Medical devices IEC-62304 is the med industry-specific adaptation of the larger IEC-61508 standard regarding functional safety.
IEC-62304 applies to the development and maintenance of medical device software when:
• The software is itself a medical device.
• Or the software is an embedded or integral part of the final medical device.
While safety integrity level (SIL) refers mostly to electrical, electronic or programmable electronic safety systems, we will try to determine how, in the era of big data, AI or machine learning, a pure software medical device is to be considered behind the umbrella of both standards.
Determining if the medical application has safety-critical related functions to try to establish the SIL and his relative level of risk reduction provided by a safety function.
SIL ratings correlate to the frequency and severity of hazards. They determine the performance required to maintain and achieve safety — and the probability of failure.
The higher the SIL, the greater the risk of failure and the stricter the safety requirements to be satisfied.
|IEC-61508 SIL||Risk Reduction||IEC-62304 sw safety class||sw failure risk|
|SIL 4||100,000 to 10,000||Class C||Death or serious injury is possible.|
|SIL 3||1,000 to 100|
|SIL 2||1,000 to 100||Class B||Injury is possible, but not serious.|
|SIL 1||100 to 10|
|-||-||Class A||No injury or damage to health is possible|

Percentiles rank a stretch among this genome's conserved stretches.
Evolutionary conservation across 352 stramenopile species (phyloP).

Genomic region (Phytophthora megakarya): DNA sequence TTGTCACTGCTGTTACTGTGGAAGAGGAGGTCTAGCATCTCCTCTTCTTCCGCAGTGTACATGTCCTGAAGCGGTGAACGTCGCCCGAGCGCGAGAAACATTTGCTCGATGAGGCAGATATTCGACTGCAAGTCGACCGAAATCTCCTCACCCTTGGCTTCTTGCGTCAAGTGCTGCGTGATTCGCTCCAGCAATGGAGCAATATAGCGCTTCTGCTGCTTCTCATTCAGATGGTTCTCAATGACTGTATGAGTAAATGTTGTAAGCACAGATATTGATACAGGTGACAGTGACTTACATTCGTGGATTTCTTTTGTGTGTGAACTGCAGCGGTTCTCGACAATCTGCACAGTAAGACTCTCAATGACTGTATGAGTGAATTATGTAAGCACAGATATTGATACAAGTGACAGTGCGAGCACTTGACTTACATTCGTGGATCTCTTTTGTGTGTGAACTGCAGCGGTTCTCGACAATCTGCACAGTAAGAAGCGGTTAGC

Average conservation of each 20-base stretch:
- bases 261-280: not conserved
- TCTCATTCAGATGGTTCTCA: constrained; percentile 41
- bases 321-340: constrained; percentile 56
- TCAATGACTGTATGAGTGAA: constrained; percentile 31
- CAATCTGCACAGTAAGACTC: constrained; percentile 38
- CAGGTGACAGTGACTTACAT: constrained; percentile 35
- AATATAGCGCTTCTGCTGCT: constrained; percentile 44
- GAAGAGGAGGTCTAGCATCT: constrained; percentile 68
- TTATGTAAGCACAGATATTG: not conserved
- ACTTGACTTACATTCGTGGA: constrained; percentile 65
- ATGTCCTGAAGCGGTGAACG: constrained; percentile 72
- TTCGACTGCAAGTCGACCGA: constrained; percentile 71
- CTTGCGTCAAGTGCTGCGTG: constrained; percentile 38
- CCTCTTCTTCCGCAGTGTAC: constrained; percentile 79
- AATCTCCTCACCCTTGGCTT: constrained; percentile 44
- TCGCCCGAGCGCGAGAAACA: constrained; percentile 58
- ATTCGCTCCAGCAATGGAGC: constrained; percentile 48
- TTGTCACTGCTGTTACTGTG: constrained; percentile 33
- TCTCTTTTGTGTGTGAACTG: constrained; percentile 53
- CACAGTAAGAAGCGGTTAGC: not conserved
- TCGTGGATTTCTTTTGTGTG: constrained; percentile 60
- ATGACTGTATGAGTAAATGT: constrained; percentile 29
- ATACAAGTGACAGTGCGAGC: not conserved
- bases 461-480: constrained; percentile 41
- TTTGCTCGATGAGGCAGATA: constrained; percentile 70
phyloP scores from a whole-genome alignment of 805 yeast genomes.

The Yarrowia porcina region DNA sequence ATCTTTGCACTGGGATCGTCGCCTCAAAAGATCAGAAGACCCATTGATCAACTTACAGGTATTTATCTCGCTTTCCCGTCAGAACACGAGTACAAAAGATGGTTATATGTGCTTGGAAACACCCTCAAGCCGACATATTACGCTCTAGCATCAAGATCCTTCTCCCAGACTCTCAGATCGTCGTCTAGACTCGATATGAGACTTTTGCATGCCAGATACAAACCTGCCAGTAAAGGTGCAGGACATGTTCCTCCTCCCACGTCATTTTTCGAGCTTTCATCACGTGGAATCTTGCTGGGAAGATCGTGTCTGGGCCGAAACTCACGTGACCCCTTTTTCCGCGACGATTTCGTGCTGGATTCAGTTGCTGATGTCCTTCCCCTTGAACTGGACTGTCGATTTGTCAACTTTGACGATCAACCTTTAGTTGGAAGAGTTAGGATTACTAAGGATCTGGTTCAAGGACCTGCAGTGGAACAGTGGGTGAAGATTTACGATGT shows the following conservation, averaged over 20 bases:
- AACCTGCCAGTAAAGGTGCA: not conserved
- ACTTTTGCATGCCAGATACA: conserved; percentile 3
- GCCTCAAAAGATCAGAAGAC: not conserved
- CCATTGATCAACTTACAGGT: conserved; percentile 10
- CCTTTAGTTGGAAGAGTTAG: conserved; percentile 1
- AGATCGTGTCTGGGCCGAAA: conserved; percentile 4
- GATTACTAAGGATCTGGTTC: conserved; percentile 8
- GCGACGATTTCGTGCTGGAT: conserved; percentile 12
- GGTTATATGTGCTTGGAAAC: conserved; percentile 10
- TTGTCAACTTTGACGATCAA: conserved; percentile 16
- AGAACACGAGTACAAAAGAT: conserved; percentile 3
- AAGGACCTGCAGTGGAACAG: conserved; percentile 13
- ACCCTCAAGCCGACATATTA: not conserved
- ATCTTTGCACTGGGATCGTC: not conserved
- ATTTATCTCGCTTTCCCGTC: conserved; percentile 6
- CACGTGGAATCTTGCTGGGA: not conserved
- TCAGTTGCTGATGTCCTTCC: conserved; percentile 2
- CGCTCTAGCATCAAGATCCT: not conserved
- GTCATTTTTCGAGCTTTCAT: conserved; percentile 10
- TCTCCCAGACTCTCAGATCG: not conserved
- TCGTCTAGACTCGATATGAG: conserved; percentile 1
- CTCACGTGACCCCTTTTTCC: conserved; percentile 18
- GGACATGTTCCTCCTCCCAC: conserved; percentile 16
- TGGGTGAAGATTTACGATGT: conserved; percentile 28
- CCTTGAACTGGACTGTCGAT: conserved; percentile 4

Medical devices classification in class I, IIa, IIb or III according the patient-device contact/time ratio has been reviewed in the new EU MDR medical devices regulation.
Following MDR classification rule 11, any medical software application that supplies information aimed to support a clinical decision (Clinical decision support or CDS) in terms of therapeutic or diagnosis actions, is to be considered as a class-II or class-III medical device depending on the impact on the patient health.
As an example, cancer disease diagnosis software based on analysis of patient genotype records from genomic tests, is to be considered as a class-III medical device as it uses patient data to establish the correct medical treatment.
The cause of an inaccurate diagnosis could lead to a wrong therapy and to a serious injury but the medical software itself still can be classified as Class A, B or C (as a whole or in different parts) depending on the software architecture.
A requirements traceability matrix (RTM) is the easiest way to go from each functional or user requirement of the software as a medical device to the software design specification or description (SDD) and its associated hazards.
A series of unitary and integration test are to be implemented as to prove the correct mitigation of the effects of the related hazards.
The factorization of the code in software units, aimed to facilitate the unitary and integration tests, are the key point as it defines the software architecture itself.
Some guides for the medical device software management and classification are:
EN 62304:2006 Software for medical devices. Software life cycle processes
EN-ISO 13485:2016 Medical devices. Quality management systems.
IEC/TR 80002-1:2009 Medical device software – part I
EU – MEDDEV 2.1/6 Qualification and classification of stand-alone software
FDA – General principles of software validation.